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Discussion Starter #1
I have the spreadsheet to calculate Commuted Value of a pension, however I wonder what is the "official" Investment Return that should be used.

I presume an employer cannot just use his own estimate. I would think that there is some official value that employers must use. Right?

Is there a web site that give the current official value?
 

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Discussion Starter #2
I have found the answer to my question. It is now 3.7% for the first 10 years and 5.2% after that.

http://www.leong-associates.com/links.php?c=1

Has anyone seen a CV calculator that can use two rates? I realize that using something like 4.2% is probably a good approximation.

I wonder if annuities are also using the same rate or should one shop around.
 

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1. Don't use a blended rate. Do PV calculations using the "correct" rate for two periods. However, note that the second period - after the first 10 years - is random. How are you going to choose a period?

2. Note that the CV rates you cited are for non-indexed pensions.

3. Annuity rates are not calculated based on anything to do with pensions. There are lots of places to find current annuity quotes. Take a look at Cannex.
 

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Discussion Starter #4 (Edited)
1. Don't use a blended rate. Do PV calculations using the "correct" rate for two periods. However, note that the second period - after the first 10 years - is random. How are you going to choose a period?
I think CV calculators include a life expectancy of 83 for a man.

2. Note that the CV rates you cited are for non-indexed pensions.
Good point. Do you have a reference for rates that include various levels of indexing?

I wonder if the impact on the CV is significant - a CV could be invested to provide some protection against inflation. I presume the non-indexed rates I quoted would give a minimum CV.

3. Annuity rates are not calculated based on anything to do with pensions. There are lots of places to find current annuity quotes. Take a look at Cannex.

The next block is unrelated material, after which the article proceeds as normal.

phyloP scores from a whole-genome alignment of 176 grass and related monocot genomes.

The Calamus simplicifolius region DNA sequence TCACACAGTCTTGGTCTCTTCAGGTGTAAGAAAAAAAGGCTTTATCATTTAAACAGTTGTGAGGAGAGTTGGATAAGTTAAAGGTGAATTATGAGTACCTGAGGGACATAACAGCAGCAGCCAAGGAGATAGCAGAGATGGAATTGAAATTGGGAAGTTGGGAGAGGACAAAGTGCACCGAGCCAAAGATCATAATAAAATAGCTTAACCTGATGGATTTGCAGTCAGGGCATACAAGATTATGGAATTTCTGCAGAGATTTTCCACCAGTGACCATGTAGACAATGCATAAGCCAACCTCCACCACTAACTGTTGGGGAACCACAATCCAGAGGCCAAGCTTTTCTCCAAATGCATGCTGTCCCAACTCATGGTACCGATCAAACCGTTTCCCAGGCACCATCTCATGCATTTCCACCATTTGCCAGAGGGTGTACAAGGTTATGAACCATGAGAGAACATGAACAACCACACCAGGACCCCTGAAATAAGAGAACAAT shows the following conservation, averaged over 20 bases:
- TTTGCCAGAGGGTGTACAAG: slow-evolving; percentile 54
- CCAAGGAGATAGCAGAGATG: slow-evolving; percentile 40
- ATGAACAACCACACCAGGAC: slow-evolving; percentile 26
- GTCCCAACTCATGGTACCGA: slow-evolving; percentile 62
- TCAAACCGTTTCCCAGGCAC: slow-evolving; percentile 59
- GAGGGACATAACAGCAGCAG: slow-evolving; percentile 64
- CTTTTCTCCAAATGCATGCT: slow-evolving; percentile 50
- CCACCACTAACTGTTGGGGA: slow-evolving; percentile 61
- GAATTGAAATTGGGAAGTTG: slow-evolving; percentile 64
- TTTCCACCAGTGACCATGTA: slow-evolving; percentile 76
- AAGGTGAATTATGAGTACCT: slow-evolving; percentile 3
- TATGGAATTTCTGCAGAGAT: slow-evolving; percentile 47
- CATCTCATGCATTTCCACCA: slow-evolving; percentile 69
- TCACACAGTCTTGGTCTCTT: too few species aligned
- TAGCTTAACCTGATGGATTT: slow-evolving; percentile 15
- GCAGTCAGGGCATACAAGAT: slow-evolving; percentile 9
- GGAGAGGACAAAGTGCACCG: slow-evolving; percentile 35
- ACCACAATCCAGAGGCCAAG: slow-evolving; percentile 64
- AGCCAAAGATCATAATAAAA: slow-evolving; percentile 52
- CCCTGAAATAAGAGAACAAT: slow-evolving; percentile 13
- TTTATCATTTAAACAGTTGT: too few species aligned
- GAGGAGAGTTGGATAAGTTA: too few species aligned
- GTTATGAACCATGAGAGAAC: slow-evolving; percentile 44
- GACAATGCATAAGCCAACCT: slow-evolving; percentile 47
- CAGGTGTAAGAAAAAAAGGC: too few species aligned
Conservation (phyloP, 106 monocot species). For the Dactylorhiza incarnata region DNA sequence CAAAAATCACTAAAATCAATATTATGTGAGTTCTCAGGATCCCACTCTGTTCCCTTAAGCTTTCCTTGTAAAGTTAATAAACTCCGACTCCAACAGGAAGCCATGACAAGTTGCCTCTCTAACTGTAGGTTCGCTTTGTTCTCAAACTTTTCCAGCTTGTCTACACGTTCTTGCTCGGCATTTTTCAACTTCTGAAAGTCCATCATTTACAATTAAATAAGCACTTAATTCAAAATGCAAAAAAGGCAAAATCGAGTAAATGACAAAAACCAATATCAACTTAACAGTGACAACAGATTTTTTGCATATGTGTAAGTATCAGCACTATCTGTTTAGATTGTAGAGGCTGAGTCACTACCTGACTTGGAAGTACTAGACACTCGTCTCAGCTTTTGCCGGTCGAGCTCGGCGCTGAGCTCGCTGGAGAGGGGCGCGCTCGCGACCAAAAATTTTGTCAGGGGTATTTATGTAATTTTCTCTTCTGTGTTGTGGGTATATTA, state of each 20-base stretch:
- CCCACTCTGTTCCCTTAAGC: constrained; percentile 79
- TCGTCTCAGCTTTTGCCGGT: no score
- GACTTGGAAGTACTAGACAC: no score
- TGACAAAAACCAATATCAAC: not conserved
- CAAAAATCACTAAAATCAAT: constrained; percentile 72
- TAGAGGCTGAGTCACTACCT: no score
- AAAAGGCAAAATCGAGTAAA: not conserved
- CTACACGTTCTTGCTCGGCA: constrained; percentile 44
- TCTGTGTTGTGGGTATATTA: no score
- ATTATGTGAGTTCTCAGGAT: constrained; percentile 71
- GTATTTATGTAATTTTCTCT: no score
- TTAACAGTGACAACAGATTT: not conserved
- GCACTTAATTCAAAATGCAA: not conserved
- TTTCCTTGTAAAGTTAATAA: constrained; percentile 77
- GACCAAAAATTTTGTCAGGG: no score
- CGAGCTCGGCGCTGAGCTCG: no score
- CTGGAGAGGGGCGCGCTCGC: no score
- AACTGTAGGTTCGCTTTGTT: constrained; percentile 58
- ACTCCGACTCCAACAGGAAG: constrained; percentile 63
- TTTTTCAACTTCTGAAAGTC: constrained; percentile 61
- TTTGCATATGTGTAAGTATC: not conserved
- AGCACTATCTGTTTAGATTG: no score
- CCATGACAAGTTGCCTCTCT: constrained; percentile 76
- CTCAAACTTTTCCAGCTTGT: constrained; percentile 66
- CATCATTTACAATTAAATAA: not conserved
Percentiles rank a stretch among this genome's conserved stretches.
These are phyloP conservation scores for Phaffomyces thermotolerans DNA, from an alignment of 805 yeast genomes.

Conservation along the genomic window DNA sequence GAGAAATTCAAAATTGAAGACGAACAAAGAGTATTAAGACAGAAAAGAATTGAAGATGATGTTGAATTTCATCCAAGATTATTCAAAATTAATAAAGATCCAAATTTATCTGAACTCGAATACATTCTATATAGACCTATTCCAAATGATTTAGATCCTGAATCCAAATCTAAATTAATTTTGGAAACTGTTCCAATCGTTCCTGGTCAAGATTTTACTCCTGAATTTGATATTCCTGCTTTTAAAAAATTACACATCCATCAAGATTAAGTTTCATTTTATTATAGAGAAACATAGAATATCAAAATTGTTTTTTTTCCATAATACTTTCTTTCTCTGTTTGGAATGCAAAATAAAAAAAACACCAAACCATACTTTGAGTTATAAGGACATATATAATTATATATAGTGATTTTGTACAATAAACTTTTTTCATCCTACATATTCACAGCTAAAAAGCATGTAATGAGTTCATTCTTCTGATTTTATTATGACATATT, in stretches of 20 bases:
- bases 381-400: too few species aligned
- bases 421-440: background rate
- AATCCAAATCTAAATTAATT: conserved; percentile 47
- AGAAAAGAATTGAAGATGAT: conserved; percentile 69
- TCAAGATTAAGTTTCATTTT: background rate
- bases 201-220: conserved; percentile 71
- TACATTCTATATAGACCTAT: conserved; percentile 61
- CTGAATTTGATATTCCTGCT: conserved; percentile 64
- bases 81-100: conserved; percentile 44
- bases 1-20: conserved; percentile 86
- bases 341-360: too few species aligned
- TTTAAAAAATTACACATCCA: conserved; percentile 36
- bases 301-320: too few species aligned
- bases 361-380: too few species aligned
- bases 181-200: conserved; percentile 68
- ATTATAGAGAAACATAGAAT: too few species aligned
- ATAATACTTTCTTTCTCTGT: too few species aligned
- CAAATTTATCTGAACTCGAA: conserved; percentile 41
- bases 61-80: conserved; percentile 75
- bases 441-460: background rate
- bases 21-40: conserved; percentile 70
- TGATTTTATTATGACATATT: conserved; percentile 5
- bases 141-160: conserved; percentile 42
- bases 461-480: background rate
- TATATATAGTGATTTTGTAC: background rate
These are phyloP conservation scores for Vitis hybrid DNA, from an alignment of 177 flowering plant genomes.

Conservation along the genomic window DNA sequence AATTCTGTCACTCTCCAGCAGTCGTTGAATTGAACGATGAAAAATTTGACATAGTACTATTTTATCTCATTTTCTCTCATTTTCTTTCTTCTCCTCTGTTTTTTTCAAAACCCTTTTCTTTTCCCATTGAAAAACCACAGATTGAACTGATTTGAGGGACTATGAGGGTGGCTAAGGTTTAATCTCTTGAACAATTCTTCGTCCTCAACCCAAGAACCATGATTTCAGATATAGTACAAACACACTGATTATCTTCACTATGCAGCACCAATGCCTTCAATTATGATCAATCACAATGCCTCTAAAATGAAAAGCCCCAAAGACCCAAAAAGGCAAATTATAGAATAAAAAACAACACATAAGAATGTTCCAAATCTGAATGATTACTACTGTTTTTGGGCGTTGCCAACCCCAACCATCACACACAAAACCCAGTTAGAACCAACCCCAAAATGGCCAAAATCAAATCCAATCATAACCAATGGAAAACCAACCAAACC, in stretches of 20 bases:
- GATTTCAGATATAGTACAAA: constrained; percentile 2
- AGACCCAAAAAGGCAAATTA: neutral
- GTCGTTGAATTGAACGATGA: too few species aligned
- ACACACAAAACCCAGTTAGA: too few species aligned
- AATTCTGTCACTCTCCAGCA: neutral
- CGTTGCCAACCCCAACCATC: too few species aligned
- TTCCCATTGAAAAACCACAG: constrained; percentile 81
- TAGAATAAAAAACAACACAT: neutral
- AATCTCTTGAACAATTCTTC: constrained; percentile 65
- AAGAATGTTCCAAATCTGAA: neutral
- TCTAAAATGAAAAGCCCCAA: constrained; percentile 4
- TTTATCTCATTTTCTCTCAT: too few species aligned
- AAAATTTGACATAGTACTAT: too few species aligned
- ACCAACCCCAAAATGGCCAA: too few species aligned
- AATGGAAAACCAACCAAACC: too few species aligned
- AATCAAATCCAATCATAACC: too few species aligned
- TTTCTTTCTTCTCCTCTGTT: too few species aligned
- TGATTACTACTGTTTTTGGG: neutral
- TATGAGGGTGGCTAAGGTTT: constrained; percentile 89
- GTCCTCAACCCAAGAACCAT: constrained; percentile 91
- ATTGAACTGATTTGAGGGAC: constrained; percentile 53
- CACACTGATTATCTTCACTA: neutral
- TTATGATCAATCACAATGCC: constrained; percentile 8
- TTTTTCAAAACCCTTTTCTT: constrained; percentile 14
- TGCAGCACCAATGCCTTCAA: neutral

Thanks for the reference. I have not studied it yet, but I thought that I would be able to find an annuity that, with my CV, would match my present benefits. Am I optimistic?
 

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(I know I am not responding to each of your questions here.)

It is very important that you understand the limitations of using a "life expectancy" number in making your calculations. The number you've given sounds like Canadian life expectancy at birth for a man. However, there are two main problems with using this number:

1. It isn't valid for a male at retirement age. Life expectancy increases as we age. What you need is not the static life expectancy at birth, but the life expectancy for a healthy male, at your expected retirement age. This number *increases* with each year of life (until very advanced ages).

More useful still is a calculation of the probability of survival of a healthy male, at your expected retirement age, over a defined period. You will find it is much greater than you think. (And when I get to work I can provide more on this.)

2. It doesn't cover off any probabilities other than that you will live to that exact age, and then die.

What you need, as noted above, is a probability array that describes your chance of being alive at the end of a series of periods. And then you need to get that number down to a rate you are comfortable with (i.e., I have now found a scenario where my survival probability over this period of time is less than 5%) -- keeping in mind that you never have to deal with this issue as a pensioner, and that you can't undo the CV decision if you get it wrong.
 

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On indexing: I highly recommend, if you are going to be creating scenarios like this, that you learn how to use a financial calculator or the finance add-ins in Excel. That will allow you to determine PV for various sums for various periods and various indexing assumptions.
 

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OK. Using mortality tables from the U.S. Society of Actuaries for healthy adults ages 50 and over, I get the result that a healthy male, aged 55, has a 39% chance of living to 83 -- and a 22% chance of living to 88, and a 16% chance of living to 90, etc.